We’re not shills, we just get amped on geeky stuff
I can’t even begin to count the number of times I’ve been called a fanboy or how many times I’ve been told I was unwittingly paid by [insert manufacturer name here].
Seriously, if anyone knows the account number for the checking account holding the insurmountable back pay I never received for publicly plugging and recommending products (whilst also cutting others down to size), feel free to share. After all, I’m the fanboy who deserves it, right?
Joking aside, I’ve never known a fanboy who willingly and openly carried the operating systems he allegedly hates. I carry an iPhone 5, Moto X, iPad mini with Retina display, and Nexus 7 with me every single day. In fact, in the last year, I’ve carried and used all the most notable mobile OSes: Android, iOS, Windows Phone, and BlackBerry. Had a webOS phone launched or Michael not gotten dibs on the Jolla Phone, I would have jumped on those opportunities, too.
I’m just as quick to go to bat for Android as I am iOS or Windows Phone. And when OEMs or developers make a mistake or fail to live up to their own hype, I’m there to point out flaws in hardware, software, user experience, etc. I love diversity and can’t stand the thought of only ever using one mobile OS.
In a nutshell, that’s my job description. Be critical when necessary, sing the praises of great accomplishments and products, and try everything under the sun.
The former half of that statement provides plenty of fuel for so-called fanboy wars. Recently, however, those put off by my swift criticism have been less vocal. Instead, the word “shill” has been thrown around, as well as insinuations that we’re on one company’s payroll.
People are genuinely upset that I find a product pleasing to use, simply because it’s not something they could personally jive with.
Pebble Steel was easily the most interesting thing out of CES 2014 for me. We saw nothing breathtaking or mind-blowing as far as smartphones or tablets go, and the rest out of the wearables realm was … laughable, at best.
Steel fixes the only problem I’ve ever had with my Pebble: build quality. The original Pebble, visually, has more in common with the Casio calculator watch I wore as a kid. There would be nothing wrong with that, if it wasn’t priced at $150.
At $250 with a brushed steel or PVD finish and Gorilla Glass screen, it’s a much more sound investment, especially with the arrival of the latest software, Pebble 2.0 and the Pebble appstore.
And for Motorola, I received a review unit of the Moto X back in August. I immediately fell in love, despite the handset’s few shortcomings – namely, the camera. Its lack of stellar specifications never bothered me, nor did its size. (I generally prefer larger smartphones.) It was all about the user experience, plain and simple. It delivered.
The Moto G, even as affordable as it was and mediocre as it seemed, was also the recipient of my praise. For a fraction of the price, the Moto G offered a very similar user experience to the Moto X. That shouldn’t go unnoticed or unsaid, as most – if not all – other similarly priced and low-end Android handsets before it paled in comparison to their more expensive and more powerful counterparts. Such wasn’t the case with the Moto G. At all.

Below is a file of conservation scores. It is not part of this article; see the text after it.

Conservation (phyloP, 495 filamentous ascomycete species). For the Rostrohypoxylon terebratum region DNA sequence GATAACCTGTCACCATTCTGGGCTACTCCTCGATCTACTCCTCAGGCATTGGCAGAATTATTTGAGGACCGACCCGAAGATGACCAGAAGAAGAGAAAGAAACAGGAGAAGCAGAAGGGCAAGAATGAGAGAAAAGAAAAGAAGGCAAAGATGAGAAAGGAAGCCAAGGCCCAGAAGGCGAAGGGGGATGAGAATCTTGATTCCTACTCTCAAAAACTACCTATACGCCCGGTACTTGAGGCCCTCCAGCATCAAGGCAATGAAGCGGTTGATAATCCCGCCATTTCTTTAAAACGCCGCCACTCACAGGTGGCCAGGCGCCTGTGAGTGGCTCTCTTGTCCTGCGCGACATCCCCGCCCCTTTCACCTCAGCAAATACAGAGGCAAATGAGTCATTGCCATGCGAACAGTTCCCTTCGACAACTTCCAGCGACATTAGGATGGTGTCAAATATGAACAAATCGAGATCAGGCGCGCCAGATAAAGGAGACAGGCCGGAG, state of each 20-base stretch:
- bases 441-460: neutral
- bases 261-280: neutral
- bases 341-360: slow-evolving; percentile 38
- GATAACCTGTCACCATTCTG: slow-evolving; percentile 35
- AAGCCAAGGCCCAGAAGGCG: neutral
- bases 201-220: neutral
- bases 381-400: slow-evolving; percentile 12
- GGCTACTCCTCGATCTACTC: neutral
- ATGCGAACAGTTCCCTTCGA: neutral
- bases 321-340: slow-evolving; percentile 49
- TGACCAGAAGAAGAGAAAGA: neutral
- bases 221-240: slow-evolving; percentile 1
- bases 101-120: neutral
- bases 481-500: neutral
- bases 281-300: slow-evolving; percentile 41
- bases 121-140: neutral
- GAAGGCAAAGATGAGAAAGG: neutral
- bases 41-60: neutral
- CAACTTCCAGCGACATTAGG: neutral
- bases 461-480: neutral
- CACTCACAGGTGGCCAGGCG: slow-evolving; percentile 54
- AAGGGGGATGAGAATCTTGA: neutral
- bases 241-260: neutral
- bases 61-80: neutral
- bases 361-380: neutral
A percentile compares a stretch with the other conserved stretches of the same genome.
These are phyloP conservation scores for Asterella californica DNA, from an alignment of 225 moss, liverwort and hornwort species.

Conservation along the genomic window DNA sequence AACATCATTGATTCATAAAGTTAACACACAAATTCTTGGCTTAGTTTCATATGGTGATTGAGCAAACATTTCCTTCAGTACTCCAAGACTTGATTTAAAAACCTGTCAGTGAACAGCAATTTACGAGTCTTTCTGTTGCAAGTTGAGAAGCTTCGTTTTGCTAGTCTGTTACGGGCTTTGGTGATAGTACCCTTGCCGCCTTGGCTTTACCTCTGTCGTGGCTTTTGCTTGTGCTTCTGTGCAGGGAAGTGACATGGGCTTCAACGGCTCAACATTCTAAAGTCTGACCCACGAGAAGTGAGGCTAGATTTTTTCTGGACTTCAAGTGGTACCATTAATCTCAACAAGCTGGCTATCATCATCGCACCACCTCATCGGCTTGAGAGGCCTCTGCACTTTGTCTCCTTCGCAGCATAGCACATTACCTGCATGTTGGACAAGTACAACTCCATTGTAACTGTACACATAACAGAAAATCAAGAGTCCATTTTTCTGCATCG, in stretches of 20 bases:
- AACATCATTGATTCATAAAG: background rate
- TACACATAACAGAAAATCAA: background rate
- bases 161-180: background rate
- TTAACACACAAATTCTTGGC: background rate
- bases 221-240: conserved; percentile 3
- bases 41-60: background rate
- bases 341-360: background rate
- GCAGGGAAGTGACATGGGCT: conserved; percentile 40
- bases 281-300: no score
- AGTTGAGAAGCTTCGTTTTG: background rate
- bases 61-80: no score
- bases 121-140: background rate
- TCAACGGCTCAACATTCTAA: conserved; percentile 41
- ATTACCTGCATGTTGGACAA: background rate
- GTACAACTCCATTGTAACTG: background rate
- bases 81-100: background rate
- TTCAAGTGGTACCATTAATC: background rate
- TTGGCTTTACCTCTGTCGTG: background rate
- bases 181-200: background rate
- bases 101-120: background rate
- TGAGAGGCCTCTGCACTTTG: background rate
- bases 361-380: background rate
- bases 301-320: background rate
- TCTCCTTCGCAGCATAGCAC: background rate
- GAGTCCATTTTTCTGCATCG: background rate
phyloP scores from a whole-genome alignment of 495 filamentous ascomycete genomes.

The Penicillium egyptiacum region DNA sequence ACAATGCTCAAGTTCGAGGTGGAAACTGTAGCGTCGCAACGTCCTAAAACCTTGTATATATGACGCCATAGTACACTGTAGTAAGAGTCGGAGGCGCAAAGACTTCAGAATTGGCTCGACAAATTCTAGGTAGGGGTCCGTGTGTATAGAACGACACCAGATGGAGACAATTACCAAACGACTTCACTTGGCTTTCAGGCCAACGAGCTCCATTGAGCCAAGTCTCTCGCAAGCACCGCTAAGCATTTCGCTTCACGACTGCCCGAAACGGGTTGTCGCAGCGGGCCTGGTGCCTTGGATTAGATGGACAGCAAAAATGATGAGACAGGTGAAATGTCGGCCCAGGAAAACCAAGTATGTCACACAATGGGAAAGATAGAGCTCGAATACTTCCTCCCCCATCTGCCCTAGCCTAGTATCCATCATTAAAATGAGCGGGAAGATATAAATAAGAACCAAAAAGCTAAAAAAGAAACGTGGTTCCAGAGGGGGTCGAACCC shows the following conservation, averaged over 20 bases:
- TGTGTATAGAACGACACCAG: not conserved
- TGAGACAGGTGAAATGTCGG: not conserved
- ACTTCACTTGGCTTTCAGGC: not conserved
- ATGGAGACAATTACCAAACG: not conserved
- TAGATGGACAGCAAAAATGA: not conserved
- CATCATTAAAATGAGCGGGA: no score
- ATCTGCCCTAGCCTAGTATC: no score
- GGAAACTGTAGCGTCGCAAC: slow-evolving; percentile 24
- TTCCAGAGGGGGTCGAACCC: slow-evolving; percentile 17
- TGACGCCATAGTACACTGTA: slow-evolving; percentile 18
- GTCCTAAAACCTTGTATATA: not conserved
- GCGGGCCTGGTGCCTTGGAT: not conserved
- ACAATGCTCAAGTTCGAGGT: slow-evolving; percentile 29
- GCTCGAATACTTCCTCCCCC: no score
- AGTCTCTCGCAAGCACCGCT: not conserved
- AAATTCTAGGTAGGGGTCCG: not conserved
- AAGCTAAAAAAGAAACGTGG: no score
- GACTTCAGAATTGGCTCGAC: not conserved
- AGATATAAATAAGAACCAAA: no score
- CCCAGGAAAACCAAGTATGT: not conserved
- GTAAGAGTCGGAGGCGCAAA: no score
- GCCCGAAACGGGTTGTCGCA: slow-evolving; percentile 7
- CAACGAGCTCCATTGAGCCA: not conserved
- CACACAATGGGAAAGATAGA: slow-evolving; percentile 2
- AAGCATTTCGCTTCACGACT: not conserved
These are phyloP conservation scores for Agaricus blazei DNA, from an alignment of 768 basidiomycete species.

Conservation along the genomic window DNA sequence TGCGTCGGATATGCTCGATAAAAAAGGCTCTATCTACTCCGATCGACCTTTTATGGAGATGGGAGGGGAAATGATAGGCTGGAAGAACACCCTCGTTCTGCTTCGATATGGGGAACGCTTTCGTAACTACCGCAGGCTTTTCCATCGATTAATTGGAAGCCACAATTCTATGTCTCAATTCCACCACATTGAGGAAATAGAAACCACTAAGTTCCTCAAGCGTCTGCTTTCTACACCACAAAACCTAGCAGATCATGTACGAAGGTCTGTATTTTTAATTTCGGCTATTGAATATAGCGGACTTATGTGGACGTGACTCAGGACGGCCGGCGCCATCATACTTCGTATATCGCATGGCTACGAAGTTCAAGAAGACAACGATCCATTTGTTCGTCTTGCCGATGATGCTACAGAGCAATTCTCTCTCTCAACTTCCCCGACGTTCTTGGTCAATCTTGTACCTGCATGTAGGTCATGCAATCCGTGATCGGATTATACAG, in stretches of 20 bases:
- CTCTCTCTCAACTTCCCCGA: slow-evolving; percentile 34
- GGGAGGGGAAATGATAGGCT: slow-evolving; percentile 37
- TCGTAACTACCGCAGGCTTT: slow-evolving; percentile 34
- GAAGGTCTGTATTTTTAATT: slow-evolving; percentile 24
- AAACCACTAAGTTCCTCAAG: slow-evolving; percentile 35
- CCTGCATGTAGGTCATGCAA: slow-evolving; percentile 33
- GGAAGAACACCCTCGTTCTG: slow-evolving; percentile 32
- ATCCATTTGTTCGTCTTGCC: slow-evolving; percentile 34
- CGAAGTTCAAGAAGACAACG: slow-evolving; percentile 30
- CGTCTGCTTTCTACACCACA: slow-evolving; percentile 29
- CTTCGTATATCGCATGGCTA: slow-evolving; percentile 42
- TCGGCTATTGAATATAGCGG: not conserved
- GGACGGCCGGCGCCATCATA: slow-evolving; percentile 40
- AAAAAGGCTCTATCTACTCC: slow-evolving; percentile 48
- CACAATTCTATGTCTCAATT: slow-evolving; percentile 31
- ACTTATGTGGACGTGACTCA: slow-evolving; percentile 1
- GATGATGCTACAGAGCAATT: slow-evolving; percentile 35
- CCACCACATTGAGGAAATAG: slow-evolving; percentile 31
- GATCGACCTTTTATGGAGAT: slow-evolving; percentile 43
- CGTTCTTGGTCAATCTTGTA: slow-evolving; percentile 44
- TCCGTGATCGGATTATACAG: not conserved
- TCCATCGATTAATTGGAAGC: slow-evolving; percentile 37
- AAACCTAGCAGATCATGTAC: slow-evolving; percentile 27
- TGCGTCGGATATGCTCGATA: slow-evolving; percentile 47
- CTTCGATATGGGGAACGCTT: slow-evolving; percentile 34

Yet these three products, among many, many others over the years, have been the center of wild and absurd accusations from readers, viewers, and commenters alike. We all get these accusations when writing or talking about the our favorite products, and especially about things we’ve seen or heard of that haven’t yet released.
A prime example of this happened a few weeks ago when I published a video of my favorite watchapps for Pebble on Android. A YouTube commenter, who quickly backtracked when I responded, said, “You guys must be getting paid by Pebble…” (I did him the favor of adding punctuation and capitalization.)
It doesn’t take too much digging to find this all throughout site and YouTube comments, as well as throughout comment sections all over the Web. If the world were exactly how some melodramatic commenters think it is, integrity would have died long ago.
I remember exactly how jazzed I was for the Nokia Lumia 1020 launch. I couldn’t wait. I was the same way over the Note 3 and even the Nexus 5. And I will continue to be over any product that excites me or appears to be disruptive – actually excelling in areas others claim to be – in the future.
This will continue to happen, not only from me, but from the entire Pocketnow crew, and hopefully you ladies and gents in the comments. This is what it’s all about – getting pumped for new, awesome products, and shrugging off the ones that miss the mark, not regressing to a primitive state and throwing low-blow lobs (that have already been used a million times over).
But it’s also about being honest and seeing the broader picture – calling stuff as we see it. If we simply praised everything or, likewise, bashed everything without justification, this whole site (or industry, even) would be boring and unhelpful. We’re here to take a broad, unbiased look at products, not to take money or incentives from companies to praise their products or bash its competitors’.
So the next time you want to take to the comments and flail about like the whiny kid who didn’t get a candy bar at the convenience store because the product you were dying to get your hands on or your favorite operating system isn’t flawless, take a minute to compose yourself and think objectively. At the very least, if you’re going to succumb to a anger-fueled comment, I challenge you to put some thought into it and make it original. It’s the least you could do.
“You guys must be getting paid by X because I disagree with you” is a little played-out.